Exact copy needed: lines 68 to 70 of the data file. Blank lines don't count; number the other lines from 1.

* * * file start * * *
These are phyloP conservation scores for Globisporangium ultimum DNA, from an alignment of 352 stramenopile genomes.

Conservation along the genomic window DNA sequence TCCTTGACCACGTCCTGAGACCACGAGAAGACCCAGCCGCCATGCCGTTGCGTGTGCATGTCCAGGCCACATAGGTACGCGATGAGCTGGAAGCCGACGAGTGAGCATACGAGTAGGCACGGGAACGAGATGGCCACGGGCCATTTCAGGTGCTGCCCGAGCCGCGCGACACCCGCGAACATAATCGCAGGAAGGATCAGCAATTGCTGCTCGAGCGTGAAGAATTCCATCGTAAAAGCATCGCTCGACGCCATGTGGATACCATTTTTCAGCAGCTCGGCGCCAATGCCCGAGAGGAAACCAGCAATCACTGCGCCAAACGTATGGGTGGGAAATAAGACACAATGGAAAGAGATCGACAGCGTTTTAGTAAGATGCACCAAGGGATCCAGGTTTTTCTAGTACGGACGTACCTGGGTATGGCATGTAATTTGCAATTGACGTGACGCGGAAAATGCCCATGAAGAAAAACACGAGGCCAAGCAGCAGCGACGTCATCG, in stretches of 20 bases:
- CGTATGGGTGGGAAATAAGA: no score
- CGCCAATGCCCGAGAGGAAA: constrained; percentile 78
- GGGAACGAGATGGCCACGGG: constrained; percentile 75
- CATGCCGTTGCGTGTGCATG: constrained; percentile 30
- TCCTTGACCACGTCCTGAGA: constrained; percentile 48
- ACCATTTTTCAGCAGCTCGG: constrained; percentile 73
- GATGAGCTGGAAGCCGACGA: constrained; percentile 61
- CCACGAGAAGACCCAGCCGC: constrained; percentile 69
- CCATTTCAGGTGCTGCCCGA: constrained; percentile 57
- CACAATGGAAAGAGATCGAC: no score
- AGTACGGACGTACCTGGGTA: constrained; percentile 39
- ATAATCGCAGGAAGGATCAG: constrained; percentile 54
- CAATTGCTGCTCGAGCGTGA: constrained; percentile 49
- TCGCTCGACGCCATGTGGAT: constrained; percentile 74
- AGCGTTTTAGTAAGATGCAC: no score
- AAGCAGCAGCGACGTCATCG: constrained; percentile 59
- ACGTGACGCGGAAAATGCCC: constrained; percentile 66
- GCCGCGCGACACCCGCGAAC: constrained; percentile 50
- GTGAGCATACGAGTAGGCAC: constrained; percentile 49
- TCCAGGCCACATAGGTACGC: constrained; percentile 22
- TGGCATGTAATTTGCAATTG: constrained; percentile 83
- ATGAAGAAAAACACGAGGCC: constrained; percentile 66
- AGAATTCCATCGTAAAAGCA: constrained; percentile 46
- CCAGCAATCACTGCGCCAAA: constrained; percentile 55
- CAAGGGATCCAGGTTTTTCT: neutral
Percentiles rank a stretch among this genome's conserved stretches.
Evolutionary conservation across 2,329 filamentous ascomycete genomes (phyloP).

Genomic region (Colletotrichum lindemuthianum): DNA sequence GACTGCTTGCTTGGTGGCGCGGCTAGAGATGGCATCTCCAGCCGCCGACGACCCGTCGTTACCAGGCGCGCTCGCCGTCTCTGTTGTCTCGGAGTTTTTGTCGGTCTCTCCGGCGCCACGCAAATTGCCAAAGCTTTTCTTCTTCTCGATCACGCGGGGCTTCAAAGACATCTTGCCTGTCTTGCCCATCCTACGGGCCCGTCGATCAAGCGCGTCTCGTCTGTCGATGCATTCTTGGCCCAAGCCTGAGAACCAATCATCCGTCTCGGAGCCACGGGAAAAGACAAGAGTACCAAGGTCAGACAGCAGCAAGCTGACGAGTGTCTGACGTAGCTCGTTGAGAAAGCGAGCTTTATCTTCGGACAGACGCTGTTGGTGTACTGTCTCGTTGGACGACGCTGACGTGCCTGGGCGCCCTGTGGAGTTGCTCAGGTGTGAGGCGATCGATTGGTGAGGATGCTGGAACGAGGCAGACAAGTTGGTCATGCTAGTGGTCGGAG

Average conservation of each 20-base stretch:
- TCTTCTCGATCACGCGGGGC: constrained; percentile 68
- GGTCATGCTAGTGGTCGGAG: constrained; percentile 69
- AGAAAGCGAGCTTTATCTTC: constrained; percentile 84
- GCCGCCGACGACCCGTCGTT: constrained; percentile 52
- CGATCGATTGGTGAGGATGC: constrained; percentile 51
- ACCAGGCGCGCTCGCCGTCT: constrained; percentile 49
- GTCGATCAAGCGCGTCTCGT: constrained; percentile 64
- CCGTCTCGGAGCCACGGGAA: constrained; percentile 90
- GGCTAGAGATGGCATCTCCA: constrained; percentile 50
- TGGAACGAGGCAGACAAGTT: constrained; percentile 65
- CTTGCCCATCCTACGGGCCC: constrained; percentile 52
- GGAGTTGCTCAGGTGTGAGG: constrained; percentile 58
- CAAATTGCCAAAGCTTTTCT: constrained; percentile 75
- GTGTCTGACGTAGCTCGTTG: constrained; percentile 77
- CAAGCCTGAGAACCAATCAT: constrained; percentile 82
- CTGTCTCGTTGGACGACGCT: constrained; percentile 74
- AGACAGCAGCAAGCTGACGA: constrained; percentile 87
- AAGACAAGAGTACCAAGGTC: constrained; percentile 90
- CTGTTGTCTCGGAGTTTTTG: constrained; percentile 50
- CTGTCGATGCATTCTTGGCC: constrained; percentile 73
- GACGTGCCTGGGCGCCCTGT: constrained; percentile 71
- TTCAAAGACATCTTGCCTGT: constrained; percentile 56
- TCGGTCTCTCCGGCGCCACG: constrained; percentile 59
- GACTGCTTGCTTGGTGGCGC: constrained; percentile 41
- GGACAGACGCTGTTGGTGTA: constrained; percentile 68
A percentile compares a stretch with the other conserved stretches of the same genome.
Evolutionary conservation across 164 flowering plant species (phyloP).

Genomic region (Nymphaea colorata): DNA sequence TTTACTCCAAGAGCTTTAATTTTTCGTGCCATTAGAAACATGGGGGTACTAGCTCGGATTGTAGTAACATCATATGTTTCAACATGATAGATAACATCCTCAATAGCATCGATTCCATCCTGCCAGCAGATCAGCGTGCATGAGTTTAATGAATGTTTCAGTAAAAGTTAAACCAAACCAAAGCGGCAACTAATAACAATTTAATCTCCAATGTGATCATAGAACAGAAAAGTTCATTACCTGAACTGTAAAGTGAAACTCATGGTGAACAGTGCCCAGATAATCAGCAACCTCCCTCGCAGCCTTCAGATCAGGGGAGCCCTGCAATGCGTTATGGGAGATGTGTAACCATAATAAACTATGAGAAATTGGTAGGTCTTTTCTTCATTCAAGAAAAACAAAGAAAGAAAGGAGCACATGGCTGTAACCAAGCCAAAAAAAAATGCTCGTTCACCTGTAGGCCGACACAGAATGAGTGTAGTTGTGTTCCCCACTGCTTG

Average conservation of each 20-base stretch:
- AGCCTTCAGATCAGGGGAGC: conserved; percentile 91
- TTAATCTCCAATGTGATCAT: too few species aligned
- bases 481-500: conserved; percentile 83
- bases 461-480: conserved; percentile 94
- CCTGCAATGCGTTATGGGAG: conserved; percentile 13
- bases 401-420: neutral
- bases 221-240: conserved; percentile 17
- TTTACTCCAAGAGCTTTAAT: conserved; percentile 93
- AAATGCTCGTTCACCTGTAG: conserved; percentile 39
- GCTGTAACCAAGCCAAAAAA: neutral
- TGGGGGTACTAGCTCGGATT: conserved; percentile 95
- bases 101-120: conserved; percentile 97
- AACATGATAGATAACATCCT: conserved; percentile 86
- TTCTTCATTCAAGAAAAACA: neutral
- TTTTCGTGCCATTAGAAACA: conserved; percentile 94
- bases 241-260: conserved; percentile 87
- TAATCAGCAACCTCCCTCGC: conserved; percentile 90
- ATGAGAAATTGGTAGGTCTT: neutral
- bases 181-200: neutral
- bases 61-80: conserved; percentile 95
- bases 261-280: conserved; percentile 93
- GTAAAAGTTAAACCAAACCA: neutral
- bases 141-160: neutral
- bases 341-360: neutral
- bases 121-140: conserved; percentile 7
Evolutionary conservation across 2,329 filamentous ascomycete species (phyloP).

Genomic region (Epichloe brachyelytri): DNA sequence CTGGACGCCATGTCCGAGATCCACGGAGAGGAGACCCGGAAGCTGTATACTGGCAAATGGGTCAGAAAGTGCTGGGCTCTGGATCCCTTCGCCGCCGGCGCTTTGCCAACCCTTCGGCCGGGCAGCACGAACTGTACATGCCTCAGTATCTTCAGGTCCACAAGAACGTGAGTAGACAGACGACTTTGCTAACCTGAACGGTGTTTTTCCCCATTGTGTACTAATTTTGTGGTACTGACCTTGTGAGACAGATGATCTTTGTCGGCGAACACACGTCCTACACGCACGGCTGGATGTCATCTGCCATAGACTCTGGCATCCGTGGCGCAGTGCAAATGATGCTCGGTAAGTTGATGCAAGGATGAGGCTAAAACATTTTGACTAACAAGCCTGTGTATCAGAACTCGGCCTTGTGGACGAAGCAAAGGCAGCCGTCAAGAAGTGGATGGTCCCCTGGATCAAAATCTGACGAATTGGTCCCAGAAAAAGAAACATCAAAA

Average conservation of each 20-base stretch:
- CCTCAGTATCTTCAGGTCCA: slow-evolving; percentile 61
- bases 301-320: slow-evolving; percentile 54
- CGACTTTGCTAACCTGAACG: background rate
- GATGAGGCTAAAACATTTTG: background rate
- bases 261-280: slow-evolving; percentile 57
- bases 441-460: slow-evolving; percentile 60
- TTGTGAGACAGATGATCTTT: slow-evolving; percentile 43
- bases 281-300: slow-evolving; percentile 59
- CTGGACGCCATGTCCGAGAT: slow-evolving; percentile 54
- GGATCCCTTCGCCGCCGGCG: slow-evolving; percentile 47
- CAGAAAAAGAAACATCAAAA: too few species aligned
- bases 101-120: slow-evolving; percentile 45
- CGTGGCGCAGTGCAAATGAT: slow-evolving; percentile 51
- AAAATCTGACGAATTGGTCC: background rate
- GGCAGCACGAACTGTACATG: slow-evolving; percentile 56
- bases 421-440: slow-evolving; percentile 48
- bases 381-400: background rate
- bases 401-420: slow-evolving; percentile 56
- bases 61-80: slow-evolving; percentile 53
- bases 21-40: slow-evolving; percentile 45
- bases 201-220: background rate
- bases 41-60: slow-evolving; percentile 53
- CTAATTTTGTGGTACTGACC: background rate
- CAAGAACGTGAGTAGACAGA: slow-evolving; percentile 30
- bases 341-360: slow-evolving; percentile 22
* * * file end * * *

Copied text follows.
- TTTACTCCAAGAGCTTTAAT: conserved; percentile 93
- AAATGCTCGTTCACCTGTAG: conserved; percentile 39
- GCTGTAACCAAGCCAAAAAA: neutral